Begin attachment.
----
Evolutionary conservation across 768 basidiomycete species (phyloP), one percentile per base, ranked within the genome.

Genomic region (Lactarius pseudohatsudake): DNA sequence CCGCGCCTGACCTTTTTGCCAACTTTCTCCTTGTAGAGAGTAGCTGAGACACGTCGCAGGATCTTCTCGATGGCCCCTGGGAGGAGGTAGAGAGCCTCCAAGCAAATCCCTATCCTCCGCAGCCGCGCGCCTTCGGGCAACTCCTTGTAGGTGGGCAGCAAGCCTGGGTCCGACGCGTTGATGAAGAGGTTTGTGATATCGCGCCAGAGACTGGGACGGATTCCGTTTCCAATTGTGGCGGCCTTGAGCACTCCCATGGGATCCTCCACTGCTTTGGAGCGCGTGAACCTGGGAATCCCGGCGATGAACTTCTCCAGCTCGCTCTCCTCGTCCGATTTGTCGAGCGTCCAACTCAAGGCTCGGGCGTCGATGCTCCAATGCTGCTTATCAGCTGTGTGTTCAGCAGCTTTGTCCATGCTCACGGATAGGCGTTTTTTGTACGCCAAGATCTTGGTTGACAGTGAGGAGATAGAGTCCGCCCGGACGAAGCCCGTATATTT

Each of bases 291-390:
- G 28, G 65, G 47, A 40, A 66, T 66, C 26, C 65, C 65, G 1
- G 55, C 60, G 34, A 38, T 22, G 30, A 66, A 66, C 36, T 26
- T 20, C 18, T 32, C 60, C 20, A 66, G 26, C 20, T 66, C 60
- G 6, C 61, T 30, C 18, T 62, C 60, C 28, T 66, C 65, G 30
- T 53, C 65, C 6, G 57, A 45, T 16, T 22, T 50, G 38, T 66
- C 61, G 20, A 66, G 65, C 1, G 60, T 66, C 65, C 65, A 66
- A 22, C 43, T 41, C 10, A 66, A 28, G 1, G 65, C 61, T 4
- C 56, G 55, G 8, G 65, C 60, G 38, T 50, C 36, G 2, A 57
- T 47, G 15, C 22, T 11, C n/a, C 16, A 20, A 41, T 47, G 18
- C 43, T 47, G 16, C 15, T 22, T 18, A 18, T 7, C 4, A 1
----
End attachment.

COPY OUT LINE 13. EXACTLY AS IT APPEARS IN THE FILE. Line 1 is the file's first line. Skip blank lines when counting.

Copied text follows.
- C 43, T 47, G 16, C 15, T 22, T 18, A 18, T 7, C 4, A 1